Narrating America in the Contemporary Community College

Composite image of a book with handwriting on one page and another empty page, overlaid with a picture of diverse college graduates

A Public Storytelling Research Forum

Friday, October 23, 2015

Narrating America in the Contemporary Community College will be a one-day workshop with key participants defining the public role of community college as an inclusive democratic space. Educators and researchers at the Graduate Center, CUNY are organizing this forum for increased public engagement and collaborative research in higher education.

At the forum, research with students’ stories will be the basis for collaborative working groups of students, faculty, administrators, community leaders, and public officials interpreting those stories to improve the community college mission and practice. The ultimate goal of the day is to use this public forum to take students’ voices seriously as the basis for collaborative reflection and action. What is at stake is public reflection on a transforming site of American participation.

EVENT SCHEDULE

10:00 a.m. 
The Importance of Narrating America in the Community College – Welcome & Forum Vision
Colette Daiute, Professor, Ph.D. Programs in Psychology/Human Development; Urban Education; Educational Psychology

The Meaning of Community College for U.S.-born and Immigrant Students
Philip Kreniske, Lecturer Hunter College & Ph.D. Candidate in Psychology/Human Development at the Graduate Center, CUNY
Colette Daiute, Professor, The Graduate Center, CUNY

‘Undocumented’, ‘Illegal’ and Beyond: Language Matters in Community & Colleges
David Caicedo, Lecturer Borough of Manhattan Community College & Ph.D. Candidate in Social Personality Psychology, The Graduate Center, CUNY

Community College Students’ Goals, Relationships, and Academic Success
Tanzina Ahmed, Lecturer, Bronx Community College & Ph.D. Candidate in Psychology/Human Development at the Graduate Center, CUNY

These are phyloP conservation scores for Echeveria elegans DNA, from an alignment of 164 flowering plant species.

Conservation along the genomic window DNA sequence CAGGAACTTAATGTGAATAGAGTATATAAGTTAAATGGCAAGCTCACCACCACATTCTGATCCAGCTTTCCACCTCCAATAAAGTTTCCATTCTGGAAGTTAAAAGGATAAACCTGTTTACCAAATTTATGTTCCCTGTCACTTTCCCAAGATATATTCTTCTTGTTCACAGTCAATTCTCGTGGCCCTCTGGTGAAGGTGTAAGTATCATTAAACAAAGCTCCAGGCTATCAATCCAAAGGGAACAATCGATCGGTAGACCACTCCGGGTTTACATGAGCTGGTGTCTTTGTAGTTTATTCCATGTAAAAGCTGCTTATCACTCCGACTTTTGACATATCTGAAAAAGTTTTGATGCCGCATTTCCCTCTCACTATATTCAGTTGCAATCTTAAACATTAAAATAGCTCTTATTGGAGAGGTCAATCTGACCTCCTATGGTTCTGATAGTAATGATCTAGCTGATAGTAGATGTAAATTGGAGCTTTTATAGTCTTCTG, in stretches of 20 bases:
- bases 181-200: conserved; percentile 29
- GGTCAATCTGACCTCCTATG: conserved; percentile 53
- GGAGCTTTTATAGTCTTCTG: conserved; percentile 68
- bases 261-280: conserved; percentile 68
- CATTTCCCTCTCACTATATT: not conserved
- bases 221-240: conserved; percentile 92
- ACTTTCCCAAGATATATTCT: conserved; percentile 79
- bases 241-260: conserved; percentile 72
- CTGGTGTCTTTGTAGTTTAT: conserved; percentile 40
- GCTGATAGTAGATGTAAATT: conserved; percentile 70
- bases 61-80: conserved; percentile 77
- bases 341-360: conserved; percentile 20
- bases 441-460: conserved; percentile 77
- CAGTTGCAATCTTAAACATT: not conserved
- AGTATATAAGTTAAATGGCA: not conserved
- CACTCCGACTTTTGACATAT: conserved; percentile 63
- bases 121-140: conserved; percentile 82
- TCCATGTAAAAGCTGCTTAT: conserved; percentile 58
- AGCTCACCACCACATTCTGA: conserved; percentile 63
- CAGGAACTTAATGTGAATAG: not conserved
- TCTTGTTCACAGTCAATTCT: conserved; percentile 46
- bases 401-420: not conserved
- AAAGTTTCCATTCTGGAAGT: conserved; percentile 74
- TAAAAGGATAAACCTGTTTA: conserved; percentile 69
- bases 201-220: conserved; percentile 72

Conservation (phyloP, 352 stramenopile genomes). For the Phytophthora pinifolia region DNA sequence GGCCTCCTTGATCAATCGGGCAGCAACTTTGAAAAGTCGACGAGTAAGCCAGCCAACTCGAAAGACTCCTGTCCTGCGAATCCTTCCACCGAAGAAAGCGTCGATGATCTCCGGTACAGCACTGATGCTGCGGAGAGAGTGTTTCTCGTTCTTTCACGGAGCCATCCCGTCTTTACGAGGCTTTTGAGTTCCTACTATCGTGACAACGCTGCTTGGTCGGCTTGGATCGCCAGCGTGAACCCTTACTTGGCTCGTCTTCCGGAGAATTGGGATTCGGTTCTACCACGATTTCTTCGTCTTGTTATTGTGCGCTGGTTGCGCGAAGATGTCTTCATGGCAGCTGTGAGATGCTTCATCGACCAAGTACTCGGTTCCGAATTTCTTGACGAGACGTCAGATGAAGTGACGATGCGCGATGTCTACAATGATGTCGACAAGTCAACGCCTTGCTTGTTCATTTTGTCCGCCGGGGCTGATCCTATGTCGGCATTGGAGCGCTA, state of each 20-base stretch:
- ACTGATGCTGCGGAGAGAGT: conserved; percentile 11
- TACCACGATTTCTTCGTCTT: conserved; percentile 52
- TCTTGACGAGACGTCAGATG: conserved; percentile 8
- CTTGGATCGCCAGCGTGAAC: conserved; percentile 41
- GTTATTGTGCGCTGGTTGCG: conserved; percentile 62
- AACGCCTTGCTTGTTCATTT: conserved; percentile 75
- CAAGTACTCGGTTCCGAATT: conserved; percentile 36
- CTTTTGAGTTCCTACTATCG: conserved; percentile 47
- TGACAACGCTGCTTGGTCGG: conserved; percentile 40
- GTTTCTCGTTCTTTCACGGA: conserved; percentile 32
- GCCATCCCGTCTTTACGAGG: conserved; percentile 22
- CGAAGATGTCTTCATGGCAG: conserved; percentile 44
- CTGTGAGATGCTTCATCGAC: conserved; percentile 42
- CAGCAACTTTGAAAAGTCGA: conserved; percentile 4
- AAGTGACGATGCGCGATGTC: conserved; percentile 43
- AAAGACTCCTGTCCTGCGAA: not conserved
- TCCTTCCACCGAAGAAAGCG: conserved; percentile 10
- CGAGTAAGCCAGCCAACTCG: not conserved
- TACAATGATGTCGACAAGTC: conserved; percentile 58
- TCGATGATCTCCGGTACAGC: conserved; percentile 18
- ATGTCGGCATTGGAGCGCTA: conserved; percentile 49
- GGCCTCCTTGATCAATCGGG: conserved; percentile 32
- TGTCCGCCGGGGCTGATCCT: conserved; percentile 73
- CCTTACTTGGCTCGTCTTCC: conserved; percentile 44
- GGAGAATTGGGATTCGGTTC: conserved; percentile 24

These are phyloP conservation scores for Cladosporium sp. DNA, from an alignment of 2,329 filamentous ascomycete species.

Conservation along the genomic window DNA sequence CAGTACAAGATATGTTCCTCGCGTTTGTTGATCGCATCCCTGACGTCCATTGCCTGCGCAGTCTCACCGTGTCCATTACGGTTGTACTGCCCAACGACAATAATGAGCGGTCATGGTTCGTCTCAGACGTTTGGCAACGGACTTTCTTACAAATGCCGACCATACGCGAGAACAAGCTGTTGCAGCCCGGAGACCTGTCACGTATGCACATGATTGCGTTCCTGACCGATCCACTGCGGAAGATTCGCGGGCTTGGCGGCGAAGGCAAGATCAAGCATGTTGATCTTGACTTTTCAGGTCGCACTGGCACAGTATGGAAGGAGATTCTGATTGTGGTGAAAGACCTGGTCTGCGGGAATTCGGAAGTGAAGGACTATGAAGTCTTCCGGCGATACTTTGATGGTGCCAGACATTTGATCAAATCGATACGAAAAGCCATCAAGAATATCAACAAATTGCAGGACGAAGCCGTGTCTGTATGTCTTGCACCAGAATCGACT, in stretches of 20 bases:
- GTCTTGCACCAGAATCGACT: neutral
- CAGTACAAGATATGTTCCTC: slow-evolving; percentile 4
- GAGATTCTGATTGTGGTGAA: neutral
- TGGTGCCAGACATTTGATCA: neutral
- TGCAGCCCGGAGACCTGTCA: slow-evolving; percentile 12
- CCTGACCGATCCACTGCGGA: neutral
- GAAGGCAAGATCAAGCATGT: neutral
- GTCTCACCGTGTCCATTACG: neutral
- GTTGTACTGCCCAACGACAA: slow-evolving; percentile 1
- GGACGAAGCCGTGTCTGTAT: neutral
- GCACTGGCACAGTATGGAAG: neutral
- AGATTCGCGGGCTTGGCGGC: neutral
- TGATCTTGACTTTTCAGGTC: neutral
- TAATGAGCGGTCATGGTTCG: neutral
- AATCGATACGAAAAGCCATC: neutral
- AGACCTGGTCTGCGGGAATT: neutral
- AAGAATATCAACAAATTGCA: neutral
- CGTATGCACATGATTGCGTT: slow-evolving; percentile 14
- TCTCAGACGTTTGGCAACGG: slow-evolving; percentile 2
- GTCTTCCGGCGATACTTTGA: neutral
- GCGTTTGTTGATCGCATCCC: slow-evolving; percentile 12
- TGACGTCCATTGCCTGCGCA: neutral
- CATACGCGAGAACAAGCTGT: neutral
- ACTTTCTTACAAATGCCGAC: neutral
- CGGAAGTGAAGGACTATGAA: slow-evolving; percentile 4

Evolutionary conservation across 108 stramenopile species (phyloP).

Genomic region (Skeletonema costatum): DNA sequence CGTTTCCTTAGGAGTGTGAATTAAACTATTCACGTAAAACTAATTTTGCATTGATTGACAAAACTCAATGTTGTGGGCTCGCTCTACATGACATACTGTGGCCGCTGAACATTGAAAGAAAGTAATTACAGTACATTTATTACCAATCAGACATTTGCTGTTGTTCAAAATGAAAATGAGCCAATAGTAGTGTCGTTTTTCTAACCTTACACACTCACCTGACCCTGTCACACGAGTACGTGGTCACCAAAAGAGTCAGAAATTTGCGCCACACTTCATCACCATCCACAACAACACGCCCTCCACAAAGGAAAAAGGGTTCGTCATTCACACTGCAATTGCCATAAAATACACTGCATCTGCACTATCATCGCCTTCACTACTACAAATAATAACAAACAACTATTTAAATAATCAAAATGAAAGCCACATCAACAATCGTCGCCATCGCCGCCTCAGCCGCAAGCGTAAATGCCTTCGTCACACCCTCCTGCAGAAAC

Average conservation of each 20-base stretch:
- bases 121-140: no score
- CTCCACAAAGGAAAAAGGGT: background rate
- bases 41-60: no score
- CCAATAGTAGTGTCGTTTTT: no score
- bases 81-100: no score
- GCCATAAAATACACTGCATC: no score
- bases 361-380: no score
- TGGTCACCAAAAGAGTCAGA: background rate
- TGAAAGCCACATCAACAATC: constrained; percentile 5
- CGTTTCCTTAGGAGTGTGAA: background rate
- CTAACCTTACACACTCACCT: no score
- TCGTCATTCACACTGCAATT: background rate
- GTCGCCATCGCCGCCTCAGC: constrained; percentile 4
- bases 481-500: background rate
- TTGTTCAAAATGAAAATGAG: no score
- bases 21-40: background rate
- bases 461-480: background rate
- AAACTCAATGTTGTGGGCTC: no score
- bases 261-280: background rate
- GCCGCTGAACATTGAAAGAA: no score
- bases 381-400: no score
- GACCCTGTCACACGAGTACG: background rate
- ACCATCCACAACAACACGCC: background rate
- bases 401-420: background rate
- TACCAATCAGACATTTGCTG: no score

11:00 a.m. Breakout Session One

12:00 p.m. Breakout Session Two

1:30 p.m.
Digital Problem-Solving in the Community College Context
Jessica Murray, M.A. Liberal Studies & Ph.D. Student in Psychology/Human Development at The Graduate Center, CUNY
Digital Fellow, Center for the Humanities, The Graduate Center CUNY

1:45 p.m.
Moving Forward
Colette Daiute, Professor, Ph.D. Programs in Psychology/Human Development; Urban Education; Educational Psychology

PARTICIPANTS

• Community College Administrators
• Community College Faculty
• Community College Students

PRESENTERS

Colette Daiute is Professor at the Graduate Center, CUNY in the Ph.D. Programs in Psychology, Urban Education, Educational Psychology, and the Masters program in Child and Youth Studies. Dr. Daiute was a professor at Harvard University before joining the Graduate Center faculty. Colette Daiute does research on human development as the interaction of individuals and society in rapidly changing and challenging contexts. She focuses on cultural tools like writing, digital storytelling, schooling, and community organizing in that process. Daiute’s book publications include Narrative Inquiry: A Dynamic Approach (Sage, 2014) and Human Development and Political Violence (Cambridge University Press, 2010). www.colettedaiute.org

Philip Kreniske is currently a Developmental Psychology Ph.D. Candidate and a Frances Degan Horowitz Dissertation Fellow at The CUNY Graduate Center. His interest in psychology stems from five years teaching in high needs public schools in San Francisco and New York. He is currently an adjunct lecturer at Hunter College. In addition, drawing from experiences teaching in the San village of Tsumkwe, Namibia, Kreniske published a report on the uses of digital technologies by the San of southern Africa. His recent work focuses on the intersection of technology and education with a particular emphasis on narrative writing in digital contexts.